GAY TIMES August 1994

It’s taken 25 years, but at last the newspapers seem to have conceded that the gay movement is here to stay. Some of them even admitted that we have made progress and that we might be worth taking seriously. Not seriously enough to cover Pride properly, of course, but we can’t complain that Stonewall 25 was totally ignored — and we didn’t even need a serial killer to get their attention this time round.

The Independent (June 23rd) gave some background to the riot that started it all in New York back in 1969. We’ve heard it all before — although, like most historical events no one can be really sure which parts of the present-day versions are true and which have changed over the years for the sake of political expedience. The Indy notes that the June issue of the US gay mag The Advocate has been trying to get to the bottom of what really happened that sultry night. Did a drag queen called Sylvia Riviera “really throw the bottle that triggered the riot? And was the riot planned, or a spontaneous reaction to the death of Judy Garland, a gay icon because of her own homosexual experiences?”

No one seems to know for certain. But what we do know is that we haven’t looked back since. The Sunday Times (June 26th) headlined its own summary of the state of gay rights in America today as: “The rise and rise of the gay global village” and sub-headed it “In 25 years, homosexuals have transformed themselves into a powerful political and financial lobby.” The two-page feature by a resentfully admiring Brian Deer concentrated on the experiences of the gay community in Oak Lawn, a suburb of Dallas (variously described as the “Buckle on the Bible Belt” and “murder capital of the world”). Gay Oak Lawners want their share of the Jesus action and have built themselves a $3.5million church with bullet proof windows from which they call on God to equip them for “any challenge”. You’ve got to admire the gay community’s guts in setting up home in the most fundamentalist city in America.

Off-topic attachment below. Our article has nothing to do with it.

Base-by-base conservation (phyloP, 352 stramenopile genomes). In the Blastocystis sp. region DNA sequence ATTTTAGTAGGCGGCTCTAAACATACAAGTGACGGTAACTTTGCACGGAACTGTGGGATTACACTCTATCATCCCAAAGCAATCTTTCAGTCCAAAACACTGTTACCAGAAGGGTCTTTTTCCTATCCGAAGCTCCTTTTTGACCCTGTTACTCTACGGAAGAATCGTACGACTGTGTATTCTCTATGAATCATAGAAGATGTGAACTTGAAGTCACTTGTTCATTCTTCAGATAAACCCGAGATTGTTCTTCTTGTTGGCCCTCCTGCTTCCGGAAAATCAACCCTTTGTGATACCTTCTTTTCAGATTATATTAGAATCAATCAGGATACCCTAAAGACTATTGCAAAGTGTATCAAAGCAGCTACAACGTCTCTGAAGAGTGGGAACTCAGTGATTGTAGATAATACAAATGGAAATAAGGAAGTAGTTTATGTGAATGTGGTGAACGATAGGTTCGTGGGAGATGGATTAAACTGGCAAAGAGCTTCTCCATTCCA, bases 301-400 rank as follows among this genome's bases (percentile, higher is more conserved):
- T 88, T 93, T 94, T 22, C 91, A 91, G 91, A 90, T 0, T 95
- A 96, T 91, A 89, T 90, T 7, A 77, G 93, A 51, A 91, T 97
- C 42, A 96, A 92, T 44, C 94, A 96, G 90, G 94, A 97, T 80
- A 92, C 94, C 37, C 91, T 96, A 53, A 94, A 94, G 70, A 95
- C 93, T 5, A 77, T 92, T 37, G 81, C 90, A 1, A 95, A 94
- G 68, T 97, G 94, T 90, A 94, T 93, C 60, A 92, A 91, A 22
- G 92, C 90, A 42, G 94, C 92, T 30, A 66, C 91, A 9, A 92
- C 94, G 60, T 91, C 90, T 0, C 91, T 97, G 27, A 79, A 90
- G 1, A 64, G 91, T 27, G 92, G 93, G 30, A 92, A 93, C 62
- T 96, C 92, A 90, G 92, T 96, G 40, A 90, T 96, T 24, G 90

Deer says, “Urban areas that, for as long as they have existed, witnessed division by class and race are now splitting along the lines of what people do in bed. In a development that is pushing the so-called ‘gay issue’ up the public agenda almost everywhere, and gathering pace at an exponential rate, we are seeing the emergence of a global homosexual tribe.”

Now in Dallas there are “70 homosexual organisations ranging from the Federal Club, a high-profile political fund-raising group for which membership costs up to $10,000 a year, to the Turtle Creek Chorale, a nationally renowned gay men’s choir. There are 25 gay and lesbian bars, the most popular of which turned over $2.5 million in sales. Two of the 15-member Dallas city council are open about being gay.”

Not that everything is hunky dory. Deer reports acts of violence and injustice against gay people all over the world, from “horrific stonings in Iran to sporadic and sometimes serious physical assaults virtually everywhere.”